The event garners enthusiasm from many, while others say it disturbs the peace
(Somerville Wire) – After having pivoted last year to being a virtual “Couchfest,” this upcoming October 2, Porchfest will be returning to Somerville, showcasing the city’s musical talent. The event is not a festival, per se, but rather an event where guests can wander through the city’s neighborhoods to see local bands performing live on residents’ porches. A program of the Somerville Arts Council, music groups expressed their enthusiasm for the tradition, which has existed since 2011; however, some community members have been vocal about aspects of it that they have found to be disruptive.
“Porchfest came about [when] a woman in the community ultimately had gone to an Ithaca Porchfest, which was one of the first ones in the country,” said SAC Executive Director Greg Jenkins. “She came to me and said, have you heard about this? And I was like, no, but it sounds amazing. It’s different in that it’s sort of similar to an Open Studios, but it’s an Open Studios for musicians. She and I had an informational meeting with the community. We put something out, described it, and said, here’s an event that the SAC is willing to take on, and here’s how it could be structured, and are people interested? At the first meeting, we had maybe 40 people show up.” He added, “The real thing that I pushed for is a number of things that are true to the spirit of Porchfest. It is decentralized. We create a structure for it, pull the permit, and talk to the City and city councilors and police department … but at the same time, we are not getting caught in match making. … We are not curating; we are not choosing bands. The beauty of it is it’s about the music community and [them] sharing their wealth of music capacity …”
This year, bands will perform during the time slot assigned to their zone. Zones and time periods are west of Willow Avenue (between noon to 2 p.m.), the area between Willow Avenue and Central Street (2-4 p.m.), and the area east of Central Street (4-6 p.m.). There will be a map that allows audience members to find music performances that they want to see. The SAC recommends that performers discuss their desire to play with neighbors and landlords, and fully amplified performances are not suggested, although in the past, amplification has been used. Malcolm Pittman, a banjo player from the Incorrigible String Band, said that his fellow musicians will be masked when not singing and won’t be interacting much with audience members.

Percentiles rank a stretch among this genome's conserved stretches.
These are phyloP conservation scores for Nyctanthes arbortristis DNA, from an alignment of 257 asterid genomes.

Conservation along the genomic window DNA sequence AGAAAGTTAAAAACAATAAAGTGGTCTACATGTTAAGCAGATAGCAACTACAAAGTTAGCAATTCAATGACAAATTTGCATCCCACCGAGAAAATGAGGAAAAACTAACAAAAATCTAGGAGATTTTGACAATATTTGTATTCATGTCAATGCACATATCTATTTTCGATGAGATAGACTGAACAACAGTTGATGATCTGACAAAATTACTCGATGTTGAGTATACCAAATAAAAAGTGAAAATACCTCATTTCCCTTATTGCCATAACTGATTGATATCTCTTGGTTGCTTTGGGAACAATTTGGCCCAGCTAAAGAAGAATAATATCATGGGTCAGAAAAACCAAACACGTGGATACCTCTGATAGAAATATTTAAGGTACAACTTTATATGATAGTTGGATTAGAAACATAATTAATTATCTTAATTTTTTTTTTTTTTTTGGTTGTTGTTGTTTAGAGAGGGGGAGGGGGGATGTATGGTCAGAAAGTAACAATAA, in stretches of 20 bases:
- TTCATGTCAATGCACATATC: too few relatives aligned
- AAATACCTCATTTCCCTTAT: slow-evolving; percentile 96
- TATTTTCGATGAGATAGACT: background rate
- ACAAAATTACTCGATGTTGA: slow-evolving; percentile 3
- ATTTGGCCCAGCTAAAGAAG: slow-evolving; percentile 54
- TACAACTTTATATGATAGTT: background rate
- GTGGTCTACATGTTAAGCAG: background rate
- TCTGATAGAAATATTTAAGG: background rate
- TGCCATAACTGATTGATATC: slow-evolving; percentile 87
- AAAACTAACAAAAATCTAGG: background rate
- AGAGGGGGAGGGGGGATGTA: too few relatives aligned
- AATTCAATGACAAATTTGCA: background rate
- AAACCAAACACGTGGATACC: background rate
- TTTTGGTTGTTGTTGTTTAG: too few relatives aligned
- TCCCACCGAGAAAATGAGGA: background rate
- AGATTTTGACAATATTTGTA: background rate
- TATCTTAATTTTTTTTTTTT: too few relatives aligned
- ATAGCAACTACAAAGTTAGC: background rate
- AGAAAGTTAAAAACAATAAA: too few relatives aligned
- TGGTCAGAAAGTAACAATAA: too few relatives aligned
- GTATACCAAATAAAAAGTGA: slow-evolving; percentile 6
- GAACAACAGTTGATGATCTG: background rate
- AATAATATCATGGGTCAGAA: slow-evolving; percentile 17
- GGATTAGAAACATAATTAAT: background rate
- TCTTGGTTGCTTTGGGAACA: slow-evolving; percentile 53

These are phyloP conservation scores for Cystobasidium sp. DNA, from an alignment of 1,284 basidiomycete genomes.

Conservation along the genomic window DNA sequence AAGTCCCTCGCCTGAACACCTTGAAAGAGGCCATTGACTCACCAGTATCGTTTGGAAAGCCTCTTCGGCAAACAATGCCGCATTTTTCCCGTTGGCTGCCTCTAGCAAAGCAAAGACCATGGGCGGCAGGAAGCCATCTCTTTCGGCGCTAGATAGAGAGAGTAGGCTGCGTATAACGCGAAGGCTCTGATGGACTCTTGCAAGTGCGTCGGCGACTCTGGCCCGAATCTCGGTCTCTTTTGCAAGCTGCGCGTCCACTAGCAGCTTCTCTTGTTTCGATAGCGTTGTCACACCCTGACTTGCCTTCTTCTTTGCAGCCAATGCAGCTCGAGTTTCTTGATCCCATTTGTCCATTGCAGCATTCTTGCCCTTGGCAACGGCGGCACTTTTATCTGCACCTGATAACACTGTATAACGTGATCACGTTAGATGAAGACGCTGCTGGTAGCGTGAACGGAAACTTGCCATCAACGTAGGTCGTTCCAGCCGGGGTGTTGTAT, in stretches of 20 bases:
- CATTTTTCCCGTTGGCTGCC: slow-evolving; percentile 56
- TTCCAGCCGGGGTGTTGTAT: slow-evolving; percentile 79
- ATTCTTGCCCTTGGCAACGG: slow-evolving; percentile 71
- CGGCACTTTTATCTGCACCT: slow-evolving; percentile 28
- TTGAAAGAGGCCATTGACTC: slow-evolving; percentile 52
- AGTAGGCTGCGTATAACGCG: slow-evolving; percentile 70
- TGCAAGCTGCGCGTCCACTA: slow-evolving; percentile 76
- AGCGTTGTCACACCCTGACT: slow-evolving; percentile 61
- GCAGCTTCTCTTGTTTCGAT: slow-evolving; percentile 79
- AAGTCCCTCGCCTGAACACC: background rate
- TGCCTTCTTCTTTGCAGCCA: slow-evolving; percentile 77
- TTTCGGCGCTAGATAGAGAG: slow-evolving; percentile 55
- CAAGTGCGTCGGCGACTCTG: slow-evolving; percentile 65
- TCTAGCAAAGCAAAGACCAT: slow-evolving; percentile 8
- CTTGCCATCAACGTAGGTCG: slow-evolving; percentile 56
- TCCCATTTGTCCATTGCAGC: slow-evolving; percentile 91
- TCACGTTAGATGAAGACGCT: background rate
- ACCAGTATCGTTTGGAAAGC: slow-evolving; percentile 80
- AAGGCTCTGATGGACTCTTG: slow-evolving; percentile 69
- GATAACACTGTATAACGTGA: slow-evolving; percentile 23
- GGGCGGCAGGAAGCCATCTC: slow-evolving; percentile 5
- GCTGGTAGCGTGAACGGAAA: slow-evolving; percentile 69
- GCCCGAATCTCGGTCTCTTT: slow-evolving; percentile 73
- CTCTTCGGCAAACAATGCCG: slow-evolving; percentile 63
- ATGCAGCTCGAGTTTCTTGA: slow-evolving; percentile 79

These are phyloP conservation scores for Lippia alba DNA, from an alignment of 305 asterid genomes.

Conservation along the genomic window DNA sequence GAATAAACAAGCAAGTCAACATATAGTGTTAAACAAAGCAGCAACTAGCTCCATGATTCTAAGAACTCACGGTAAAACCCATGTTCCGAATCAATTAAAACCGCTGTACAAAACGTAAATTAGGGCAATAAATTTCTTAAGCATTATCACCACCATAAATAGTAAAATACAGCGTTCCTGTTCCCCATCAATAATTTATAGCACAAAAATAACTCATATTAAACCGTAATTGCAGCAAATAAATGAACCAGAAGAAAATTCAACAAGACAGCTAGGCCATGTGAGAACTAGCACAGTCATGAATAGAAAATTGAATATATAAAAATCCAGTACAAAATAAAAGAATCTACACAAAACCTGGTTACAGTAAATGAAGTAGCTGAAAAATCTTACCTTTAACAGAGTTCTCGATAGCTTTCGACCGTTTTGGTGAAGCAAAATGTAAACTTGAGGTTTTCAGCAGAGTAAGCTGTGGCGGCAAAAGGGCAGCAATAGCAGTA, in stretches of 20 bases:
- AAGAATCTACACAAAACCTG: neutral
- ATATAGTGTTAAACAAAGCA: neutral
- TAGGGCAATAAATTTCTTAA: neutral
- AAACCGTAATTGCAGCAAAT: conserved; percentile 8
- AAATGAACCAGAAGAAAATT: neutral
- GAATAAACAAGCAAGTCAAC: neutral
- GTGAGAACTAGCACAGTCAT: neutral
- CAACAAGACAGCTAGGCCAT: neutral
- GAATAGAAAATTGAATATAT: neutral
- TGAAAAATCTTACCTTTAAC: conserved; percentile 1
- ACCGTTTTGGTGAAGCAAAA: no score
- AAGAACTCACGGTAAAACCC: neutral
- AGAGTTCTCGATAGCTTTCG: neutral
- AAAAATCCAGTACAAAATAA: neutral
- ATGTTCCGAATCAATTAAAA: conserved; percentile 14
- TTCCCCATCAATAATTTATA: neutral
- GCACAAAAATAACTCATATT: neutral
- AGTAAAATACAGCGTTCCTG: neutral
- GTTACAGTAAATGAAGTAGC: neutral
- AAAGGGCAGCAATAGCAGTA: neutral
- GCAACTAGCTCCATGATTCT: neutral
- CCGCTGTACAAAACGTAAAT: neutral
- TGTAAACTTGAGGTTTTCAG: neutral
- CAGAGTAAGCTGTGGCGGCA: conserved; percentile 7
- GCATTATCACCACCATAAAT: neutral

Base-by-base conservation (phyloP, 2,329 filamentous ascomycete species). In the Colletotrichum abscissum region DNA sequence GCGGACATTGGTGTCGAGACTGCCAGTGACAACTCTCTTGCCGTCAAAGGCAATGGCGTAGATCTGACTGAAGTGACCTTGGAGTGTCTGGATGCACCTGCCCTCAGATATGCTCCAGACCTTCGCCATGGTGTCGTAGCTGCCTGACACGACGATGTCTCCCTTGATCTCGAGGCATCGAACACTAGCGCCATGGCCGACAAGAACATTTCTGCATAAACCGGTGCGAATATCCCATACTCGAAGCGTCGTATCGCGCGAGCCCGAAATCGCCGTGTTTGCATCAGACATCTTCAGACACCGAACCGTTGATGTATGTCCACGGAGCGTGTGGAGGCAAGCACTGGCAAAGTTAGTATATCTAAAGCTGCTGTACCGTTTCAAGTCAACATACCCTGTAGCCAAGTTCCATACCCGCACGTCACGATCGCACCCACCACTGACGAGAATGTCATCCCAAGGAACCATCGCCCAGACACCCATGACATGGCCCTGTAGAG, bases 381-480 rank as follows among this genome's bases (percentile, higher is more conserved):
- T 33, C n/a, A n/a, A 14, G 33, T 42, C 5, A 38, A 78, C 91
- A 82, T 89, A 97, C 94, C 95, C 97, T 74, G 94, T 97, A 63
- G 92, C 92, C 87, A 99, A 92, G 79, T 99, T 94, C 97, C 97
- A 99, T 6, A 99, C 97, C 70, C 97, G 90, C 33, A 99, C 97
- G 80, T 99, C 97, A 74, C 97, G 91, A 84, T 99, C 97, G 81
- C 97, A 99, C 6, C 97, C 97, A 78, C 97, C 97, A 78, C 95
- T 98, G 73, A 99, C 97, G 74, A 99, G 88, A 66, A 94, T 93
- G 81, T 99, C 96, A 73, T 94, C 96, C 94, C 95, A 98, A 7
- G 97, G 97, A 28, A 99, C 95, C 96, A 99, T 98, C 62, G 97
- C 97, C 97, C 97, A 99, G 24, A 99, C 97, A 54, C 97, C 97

Some community members have given voice to problems that Porchfest has presented in past years. Daniel Kimmel, who used to live on Josephine Avenue, said that when neighbors played music, the noise sometimes became so loud that he felt that he had to leave home while the event was going on. While drinking in the streets is not allowed by law, Kimmel said that police would generally “look the other way” when Porchfest was happening. He added that while he personally had not experienced rowdy crowds, the day after Porchfest, the “street was a mess.” He also said that he had heard of issues where public urination on lawns would take place, during the day. Kimmel said one of his main objections is that Porchfest takes place in residential areas, not business districts.
“I lived for several years on Josephine Avenue, where a neighbor performed for an hour or two—I’m not claiming it was all day—but with amps. It was so loud, there was literally no place I could go in my apartment and not hear it. I could not escape it,” said Kimmel. “That’s my complaint.” After the first time he experienced Porchfest, Kimmel began leaving town for much of the day when the event rolled around. He added, “It’s rude. It’s like the noisy party, or somebody setting fireworks on your front lawn. It’s not that I object to people having fun or the entertainment, it’s forcing it onto other people against their will, where they’re given a choice of putting up with it or having to leave their own home.”
Reebee Garofalo is a snare drummer with the Second Line Social Aid and Pleasure Society Brass Band, a music group that specifically dedicates time towards performing at progressive demonstrations, linked to social justice issues. He has been performing at Porchfest for many years and enjoys the idea of a public cultural event. As for the volume issues, he said that the sound of music from the event is far less disruptive than other noises one might encounter when living in a city.
“What we’re involved in here is a kind of a contest over what kinds of sounds are allowable in public spaces,” said Garofalo. “I would say that whatever the shortcomings of Porchfest, it’s not as loud as sirens screaming down the street. It’s not as disruptive as police cars at midnight. It happens during the day. It’s over at six o’clock. I think it’s a very good use of public space. And I think we have lost sight of putting the public back in public space.”
This article is syndicated by the Somerville Wire municipal news service of the Somerville News Garden project of the Boston Institute for Nonprofit Journalism.
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Shira Laucharoen is assistant director of the Boston Institute for Nonprofit Journalism and assistant editor and staff reporter of the Somerville Wire.